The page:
One step towards mandatory country of origin labeling on beef
The South Dakota Stockgrowers Association has been working for a long time to try to get MCOOL, or Mandatory Country of Origin Labeling, for beef products reinstated, after it was repealed in 2015.
Earlier this year, the Association along with State Senator Gary Cammack introduced an MCOOL resolution in the state legislature to ask the trade teams in Washington D.C. to re-negotiate trade agreements. James Halverson is the executive director of the Stockgrowers Association and is supportive of the labeling. He explains that the stock growers want the trade agreements to be re-negotiated because one argument against the country of origin labeling is the threat of tariff retaliation from countries such as Canada or Mexico. Halverson says Senator Mike Rounds of South Dakota and a coalition of bi-partisan senators of other states liked this resolution and have taken it to the federal level.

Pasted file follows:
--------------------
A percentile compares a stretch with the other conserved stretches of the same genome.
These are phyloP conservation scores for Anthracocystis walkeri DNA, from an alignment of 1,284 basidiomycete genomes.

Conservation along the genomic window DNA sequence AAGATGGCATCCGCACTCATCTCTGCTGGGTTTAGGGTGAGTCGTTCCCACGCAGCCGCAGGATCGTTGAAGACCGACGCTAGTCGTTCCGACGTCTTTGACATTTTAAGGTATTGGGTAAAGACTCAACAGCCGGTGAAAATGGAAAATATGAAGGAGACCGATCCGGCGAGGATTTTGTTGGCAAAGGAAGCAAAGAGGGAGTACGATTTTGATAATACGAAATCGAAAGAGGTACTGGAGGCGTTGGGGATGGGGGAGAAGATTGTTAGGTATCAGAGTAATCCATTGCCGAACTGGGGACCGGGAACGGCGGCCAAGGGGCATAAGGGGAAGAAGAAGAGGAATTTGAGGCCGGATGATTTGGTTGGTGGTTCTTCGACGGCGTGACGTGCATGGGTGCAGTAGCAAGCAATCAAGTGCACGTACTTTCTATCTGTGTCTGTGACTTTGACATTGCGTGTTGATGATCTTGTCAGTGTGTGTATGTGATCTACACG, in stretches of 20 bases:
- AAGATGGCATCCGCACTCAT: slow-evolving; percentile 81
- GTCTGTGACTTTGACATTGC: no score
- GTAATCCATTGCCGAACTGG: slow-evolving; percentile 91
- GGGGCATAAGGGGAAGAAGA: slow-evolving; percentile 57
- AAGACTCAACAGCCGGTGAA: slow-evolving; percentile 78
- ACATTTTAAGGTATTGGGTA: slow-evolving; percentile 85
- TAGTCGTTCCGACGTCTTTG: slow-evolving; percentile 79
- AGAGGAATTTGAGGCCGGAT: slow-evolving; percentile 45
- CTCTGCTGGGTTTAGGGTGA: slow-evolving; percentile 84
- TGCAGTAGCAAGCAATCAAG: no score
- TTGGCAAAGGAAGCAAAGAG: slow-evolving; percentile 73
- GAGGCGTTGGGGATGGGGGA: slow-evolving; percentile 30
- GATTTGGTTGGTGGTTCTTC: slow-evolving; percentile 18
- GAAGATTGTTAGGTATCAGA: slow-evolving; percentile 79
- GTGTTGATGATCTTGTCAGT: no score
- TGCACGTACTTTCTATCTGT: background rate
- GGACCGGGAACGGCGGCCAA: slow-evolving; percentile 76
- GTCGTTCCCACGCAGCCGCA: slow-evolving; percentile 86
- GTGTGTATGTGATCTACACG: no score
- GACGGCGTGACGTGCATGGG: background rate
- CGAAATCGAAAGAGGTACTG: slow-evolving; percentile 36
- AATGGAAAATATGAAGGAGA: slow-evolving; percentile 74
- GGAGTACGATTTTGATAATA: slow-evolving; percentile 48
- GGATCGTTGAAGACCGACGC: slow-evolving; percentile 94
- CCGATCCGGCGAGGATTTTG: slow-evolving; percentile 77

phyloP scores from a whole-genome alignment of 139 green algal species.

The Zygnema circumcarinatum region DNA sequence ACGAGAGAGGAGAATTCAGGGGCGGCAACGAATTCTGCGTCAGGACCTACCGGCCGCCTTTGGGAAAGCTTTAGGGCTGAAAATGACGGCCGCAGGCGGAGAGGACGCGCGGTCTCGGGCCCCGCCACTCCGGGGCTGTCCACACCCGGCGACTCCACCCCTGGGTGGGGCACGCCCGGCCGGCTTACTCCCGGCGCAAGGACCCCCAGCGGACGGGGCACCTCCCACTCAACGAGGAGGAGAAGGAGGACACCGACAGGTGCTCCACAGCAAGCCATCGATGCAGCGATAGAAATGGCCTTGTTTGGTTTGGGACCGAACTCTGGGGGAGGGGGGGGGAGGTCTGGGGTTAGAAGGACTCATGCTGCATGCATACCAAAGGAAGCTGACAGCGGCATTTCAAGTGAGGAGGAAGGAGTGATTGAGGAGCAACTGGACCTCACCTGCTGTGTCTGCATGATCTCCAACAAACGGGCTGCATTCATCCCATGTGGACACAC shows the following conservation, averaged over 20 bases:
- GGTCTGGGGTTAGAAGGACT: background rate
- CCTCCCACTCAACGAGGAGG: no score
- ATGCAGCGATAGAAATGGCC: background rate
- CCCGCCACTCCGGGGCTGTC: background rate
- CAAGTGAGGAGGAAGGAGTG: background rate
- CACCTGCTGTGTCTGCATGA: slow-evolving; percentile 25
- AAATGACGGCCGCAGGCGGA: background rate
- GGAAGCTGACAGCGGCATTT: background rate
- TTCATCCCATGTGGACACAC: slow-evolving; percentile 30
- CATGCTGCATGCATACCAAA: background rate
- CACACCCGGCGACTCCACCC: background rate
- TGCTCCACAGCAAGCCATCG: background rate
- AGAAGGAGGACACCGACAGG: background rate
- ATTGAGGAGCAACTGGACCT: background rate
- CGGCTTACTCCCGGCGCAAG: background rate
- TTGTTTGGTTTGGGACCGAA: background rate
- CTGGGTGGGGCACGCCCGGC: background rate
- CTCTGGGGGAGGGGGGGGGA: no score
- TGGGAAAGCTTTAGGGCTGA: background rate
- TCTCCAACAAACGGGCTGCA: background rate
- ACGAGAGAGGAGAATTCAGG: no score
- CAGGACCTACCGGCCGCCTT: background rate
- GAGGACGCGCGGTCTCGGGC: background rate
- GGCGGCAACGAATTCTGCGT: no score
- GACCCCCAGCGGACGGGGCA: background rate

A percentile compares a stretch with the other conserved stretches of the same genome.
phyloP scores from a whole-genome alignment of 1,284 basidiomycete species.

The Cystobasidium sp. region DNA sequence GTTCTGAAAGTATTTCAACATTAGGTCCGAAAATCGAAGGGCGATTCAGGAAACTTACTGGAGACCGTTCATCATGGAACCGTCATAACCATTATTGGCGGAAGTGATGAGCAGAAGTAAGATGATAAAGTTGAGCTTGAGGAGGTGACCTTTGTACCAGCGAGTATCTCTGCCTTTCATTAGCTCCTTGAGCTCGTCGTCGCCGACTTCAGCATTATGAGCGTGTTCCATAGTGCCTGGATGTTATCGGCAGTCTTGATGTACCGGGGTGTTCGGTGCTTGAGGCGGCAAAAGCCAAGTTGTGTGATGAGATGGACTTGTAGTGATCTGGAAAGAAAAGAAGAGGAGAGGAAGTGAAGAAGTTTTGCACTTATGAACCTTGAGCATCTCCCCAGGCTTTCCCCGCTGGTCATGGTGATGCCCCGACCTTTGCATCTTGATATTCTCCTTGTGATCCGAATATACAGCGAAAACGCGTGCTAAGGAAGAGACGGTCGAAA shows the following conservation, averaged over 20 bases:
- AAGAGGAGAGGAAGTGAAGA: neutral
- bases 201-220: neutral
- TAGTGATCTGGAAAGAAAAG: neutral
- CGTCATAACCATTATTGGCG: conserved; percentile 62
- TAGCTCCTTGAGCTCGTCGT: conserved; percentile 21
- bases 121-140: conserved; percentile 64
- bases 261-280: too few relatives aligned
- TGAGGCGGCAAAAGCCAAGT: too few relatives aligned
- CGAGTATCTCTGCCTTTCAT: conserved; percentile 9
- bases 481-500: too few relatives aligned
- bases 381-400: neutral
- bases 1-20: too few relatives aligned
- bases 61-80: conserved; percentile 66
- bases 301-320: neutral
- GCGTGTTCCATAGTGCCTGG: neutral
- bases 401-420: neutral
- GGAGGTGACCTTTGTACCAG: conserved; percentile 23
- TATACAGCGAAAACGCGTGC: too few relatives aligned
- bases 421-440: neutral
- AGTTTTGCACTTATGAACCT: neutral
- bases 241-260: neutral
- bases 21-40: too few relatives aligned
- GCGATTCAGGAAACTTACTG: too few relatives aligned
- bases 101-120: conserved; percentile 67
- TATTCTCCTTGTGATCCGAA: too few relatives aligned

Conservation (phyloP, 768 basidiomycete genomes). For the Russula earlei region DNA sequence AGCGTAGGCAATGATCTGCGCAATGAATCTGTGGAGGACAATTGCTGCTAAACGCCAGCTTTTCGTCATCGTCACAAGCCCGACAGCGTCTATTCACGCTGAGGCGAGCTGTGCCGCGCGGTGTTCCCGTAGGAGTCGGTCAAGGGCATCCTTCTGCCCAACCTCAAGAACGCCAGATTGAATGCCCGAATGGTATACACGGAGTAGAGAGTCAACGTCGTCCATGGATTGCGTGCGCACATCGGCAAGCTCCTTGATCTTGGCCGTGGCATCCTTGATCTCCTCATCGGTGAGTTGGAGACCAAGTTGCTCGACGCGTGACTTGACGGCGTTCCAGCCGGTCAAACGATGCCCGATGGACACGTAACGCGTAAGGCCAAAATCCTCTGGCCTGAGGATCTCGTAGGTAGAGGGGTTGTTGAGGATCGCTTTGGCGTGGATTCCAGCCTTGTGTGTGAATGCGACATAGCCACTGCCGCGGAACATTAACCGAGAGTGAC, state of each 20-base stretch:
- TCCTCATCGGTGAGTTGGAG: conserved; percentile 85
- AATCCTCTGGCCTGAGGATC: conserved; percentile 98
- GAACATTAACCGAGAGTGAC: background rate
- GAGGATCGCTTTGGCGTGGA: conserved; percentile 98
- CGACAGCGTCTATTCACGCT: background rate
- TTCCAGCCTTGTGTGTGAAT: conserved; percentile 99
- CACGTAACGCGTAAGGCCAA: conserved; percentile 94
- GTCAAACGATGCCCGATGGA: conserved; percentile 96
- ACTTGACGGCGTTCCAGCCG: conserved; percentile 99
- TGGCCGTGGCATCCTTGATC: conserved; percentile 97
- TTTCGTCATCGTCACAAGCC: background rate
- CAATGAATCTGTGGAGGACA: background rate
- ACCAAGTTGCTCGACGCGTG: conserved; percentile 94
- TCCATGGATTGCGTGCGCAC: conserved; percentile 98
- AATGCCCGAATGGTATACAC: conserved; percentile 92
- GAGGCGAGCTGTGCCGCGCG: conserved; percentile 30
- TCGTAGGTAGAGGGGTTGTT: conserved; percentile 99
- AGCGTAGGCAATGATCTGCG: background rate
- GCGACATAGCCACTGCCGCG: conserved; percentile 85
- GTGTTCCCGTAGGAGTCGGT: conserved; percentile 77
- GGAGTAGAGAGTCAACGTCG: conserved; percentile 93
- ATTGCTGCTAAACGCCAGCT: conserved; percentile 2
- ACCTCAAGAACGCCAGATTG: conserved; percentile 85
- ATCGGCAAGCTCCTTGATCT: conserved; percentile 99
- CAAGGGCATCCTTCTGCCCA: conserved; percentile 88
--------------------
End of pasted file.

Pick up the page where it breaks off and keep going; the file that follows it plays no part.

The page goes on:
"We understand it's not going to be a statute, it's not going to be put into law," says Halverson, "but it also would really help force the hand of the president to re-negotiate the trade deals so we could make it a law." Halverson also says, "We think it is a huge step forward in seeing some movements towards actually implementing country of origin labeling, and we really hope that we can keep moving this forward."
Senator Rounds states that "the reality is we need the president's attention on this issue and that's what we're focused on," adding that once signed by the president, the trade teams could bring MCOOL to the negotiation table.
There are some cattle growers who would like to see MCOOL become a bill sooner and have participated online petition to request such labeling written into a law.